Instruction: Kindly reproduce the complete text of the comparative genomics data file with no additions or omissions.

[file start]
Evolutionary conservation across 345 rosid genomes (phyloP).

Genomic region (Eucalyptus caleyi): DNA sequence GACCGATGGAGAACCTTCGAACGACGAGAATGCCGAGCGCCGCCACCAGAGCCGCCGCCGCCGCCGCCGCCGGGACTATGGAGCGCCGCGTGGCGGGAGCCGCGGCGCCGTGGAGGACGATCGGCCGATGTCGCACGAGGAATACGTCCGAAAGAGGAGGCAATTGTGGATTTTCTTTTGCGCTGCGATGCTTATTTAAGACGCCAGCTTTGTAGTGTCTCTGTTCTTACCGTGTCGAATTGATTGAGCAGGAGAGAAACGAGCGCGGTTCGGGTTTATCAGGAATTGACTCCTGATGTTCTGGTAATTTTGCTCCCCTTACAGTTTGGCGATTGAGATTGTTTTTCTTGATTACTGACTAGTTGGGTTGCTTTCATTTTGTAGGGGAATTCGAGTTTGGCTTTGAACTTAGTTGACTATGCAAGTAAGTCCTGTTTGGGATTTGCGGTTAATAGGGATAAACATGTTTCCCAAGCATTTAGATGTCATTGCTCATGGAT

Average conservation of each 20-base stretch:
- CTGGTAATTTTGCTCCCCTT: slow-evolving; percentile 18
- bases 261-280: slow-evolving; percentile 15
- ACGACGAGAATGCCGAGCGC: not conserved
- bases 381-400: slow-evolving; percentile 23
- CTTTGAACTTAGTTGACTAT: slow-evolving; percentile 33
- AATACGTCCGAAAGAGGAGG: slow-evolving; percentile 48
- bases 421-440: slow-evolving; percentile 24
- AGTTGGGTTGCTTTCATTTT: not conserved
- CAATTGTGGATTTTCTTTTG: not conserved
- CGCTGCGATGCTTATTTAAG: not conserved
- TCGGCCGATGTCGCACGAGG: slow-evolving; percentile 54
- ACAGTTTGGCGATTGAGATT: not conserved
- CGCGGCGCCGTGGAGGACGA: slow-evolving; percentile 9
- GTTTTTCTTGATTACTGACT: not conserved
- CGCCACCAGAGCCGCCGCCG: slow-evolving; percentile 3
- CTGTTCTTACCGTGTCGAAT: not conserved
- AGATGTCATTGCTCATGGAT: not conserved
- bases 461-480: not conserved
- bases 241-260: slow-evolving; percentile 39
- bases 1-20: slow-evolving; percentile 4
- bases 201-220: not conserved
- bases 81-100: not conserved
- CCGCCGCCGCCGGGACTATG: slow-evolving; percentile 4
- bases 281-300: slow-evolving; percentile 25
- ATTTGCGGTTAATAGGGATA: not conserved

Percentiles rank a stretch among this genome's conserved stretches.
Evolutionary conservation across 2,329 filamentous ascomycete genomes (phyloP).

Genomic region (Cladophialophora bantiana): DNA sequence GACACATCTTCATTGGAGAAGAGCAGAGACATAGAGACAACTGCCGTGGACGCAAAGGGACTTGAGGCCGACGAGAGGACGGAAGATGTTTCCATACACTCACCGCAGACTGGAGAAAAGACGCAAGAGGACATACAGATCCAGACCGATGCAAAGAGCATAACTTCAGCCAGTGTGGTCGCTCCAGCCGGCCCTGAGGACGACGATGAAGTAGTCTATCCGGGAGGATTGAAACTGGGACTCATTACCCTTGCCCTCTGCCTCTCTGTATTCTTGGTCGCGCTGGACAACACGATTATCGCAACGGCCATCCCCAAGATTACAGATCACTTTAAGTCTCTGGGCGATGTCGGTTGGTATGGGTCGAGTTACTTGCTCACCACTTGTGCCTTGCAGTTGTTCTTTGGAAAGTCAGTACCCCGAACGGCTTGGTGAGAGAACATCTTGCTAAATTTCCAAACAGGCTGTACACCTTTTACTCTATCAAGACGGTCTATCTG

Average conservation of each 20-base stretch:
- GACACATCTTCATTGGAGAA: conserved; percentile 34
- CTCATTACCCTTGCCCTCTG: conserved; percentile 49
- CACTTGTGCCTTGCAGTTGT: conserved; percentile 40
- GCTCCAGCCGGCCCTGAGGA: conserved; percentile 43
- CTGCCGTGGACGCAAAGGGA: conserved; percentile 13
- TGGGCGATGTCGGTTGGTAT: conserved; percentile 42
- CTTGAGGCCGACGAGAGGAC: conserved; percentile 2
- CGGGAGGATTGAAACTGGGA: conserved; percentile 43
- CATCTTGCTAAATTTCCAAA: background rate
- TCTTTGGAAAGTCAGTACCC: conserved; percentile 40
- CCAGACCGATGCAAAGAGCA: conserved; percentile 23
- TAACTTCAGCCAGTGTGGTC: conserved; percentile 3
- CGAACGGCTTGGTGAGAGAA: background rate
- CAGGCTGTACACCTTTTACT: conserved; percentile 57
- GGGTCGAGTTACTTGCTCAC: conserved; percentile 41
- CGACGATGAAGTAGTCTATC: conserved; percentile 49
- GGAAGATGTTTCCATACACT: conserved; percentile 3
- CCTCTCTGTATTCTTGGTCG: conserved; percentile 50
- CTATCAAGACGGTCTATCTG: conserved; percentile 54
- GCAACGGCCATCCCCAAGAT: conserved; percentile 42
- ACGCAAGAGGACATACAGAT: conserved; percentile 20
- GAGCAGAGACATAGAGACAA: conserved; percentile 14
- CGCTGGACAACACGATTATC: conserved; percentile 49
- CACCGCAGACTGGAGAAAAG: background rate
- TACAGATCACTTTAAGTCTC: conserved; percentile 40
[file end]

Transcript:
Evolutionary conservation across 345 rosid genomes (phyloP).

Genomic region (Eucalyptus caleyi): DNA sequence GACCGATGGAGAACCTTCGAACGACGAGAATGCCGAGCGCCGCCACCAGAGCCGCCGCCGCCGCCGCCGCCGGGACTATGGAGCGCCGCGTGGCGGGAGCCGCGGCGCCGTGGAGGACGATCGGCCGATGTCGCACGAGGAATACGTCCGAAAGAGGAGGCAATTGTGGATTTTCTTTTGCGCTGCGATGCTTATTTAAGACGCCAGCTTTGTAGTGTCTCTGTTCTTACCGTGTCGAATTGATTGAGCAGGAGAGAAACGAGCGCGGTTCGGGTTTATCAGGAATTGACTCCTGATGTTCTGGTAATTTTGCTCCCCTTACAGTTTGGCGATTGAGATTGTTTTTCTTGATTACTGACTAGTTGGGTTGCTTTCATTTTGTAGGGGAATTCGAGTTTGGCTTTGAACTTAGTTGACTATGCAAGTAAGTCCTGTTTGGGATTTGCGGTTAATAGGGATAAACATGTTTCCCAAGCATTTAGATGTCATTGCTCATGGAT

Average conservation of each 20-base stretch:
- CTGGTAATTTTGCTCCCCTT: slow-evolving; percentile 18
- bases 261-280: slow-evolving; percentile 15
- ACGACGAGAATGCCGAGCGC: not conserved
- bases 381-400: slow-evolving; percentile 23
- CTTTGAACTTAGTTGACTAT: slow-evolving; percentile 33
- AATACGTCCGAAAGAGGAGG: slow-evolving; percentile 48
- bases 421-440: slow-evolving; percentile 24
- AGTTGGGTTGCTTTCATTTT: not conserved
- CAATTGTGGATTTTCTTTTG: not conserved
- CGCTGCGATGCTTATTTAAG: not conserved
- TCGGCCGATGTCGCACGAGG: slow-evolving; percentile 54
- ACAGTTTGGCGATTGAGATT: not conserved
- CGCGGCGCCGTGGAGGACGA: slow-evolving; percentile 9
- GTTTTTCTTGATTACTGACT: not conserved
- CGCCACCAGAGCCGCCGCCG: slow-evolving; percentile 3
- CTGTTCTTACCGTGTCGAAT: not conserved
- AGATGTCATTGCTCATGGAT: not conserved
- bases 461-480: not conserved
- bases 241-260: slow-evolving; percentile 39
- bases 1-20: slow-evolving; percentile 4
- bases 201-220: not conserved
- bases 81-100: not conserved
- CCGCCGCCGCCGGGACTATG: slow-evolving; percentile 4
- bases 281-300: slow-evolving; percentile 25
- ATTTGCGGTTAATAGGGATA: not conserved

Percentiles rank a stretch among this genome's conserved stretches.
Evolutionary conservation across 2,329 filamentous ascomycete genomes (phyloP).

Genomic region (Cladophialophora bantiana): DNA sequence GACACATCTTCATTGGAGAAGAGCAGAGACATAGAGACAACTGCCGTGGACGCAAAGGGACTTGAGGCCGACGAGAGGACGGAAGATGTTTCCATACACTCACCGCAGACTGGAGAAAAGACGCAAGAGGACATACAGATCCAGACCGATGCAAAGAGCATAACTTCAGCCAGTGTGGTCGCTCCAGCCGGCCCTGAGGACGACGATGAAGTAGTCTATCCGGGAGGATTGAAACTGGGACTCATTACCCTTGCCCTCTGCCTCTCTGTATTCTTGGTCGCGCTGGACAACACGATTATCGCAACGGCCATCCCCAAGATTACAGATCACTTTAAGTCTCTGGGCGATGTCGGTTGGTATGGGTCGAGTTACTTGCTCACCACTTGTGCCTTGCAGTTGTTCTTTGGAAAGTCAGTACCCCGAACGGCTTGGTGAGAGAACATCTTGCTAAATTTCCAAACAGGCTGTACACCTTTTACTCTATCAAGACGGTCTATCTG

Average conservation of each 20-base stretch:
- GACACATCTTCATTGGAGAA: conserved; percentile 34
- CTCATTACCCTTGCCCTCTG: conserved; percentile 49
- CACTTGTGCCTTGCAGTTGT: conserved; percentile 40
- GCTCCAGCCGGCCCTGAGGA: conserved; percentile 43
- CTGCCGTGGACGCAAAGGGA: conserved; percentile 13
- TGGGCGATGTCGGTTGGTAT: conserved; percentile 42
- CTTGAGGCCGACGAGAGGAC: conserved; percentile 2
- CGGGAGGATTGAAACTGGGA: conserved; percentile 43
- CATCTTGCTAAATTTCCAAA: background rate
- TCTTTGGAAAGTCAGTACCC: conserved; percentile 40
- CCAGACCGATGCAAAGAGCA: conserved; percentile 23
- TAACTTCAGCCAGTGTGGTC: conserved; percentile 3
- CGAACGGCTTGGTGAGAGAA: background rate
- CAGGCTGTACACCTTTTACT: conserved; percentile 57
- GGGTCGAGTTACTTGCTCAC: conserved; percentile 41
- CGACGATGAAGTAGTCTATC: conserved; percentile 49
- GGAAGATGTTTCCATACACT: conserved; percentile 3
- CCTCTCTGTATTCTTGGTCG: conserved; percentile 50
- CTATCAAGACGGTCTATCTG: conserved; percentile 54
- GCAACGGCCATCCCCAAGAT: conserved; percentile 42
- ACGCAAGAGGACATACAGAT: conserved; percentile 20
- GAGCAGAGACATAGAGACAA: conserved; percentile 14
- CGCTGGACAACACGATTATC: conserved; percentile 49
- CACCGCAGACTGGAGAAAAG: background rate
- TACAGATCACTTTAAGTCTC: conserved; percentile 40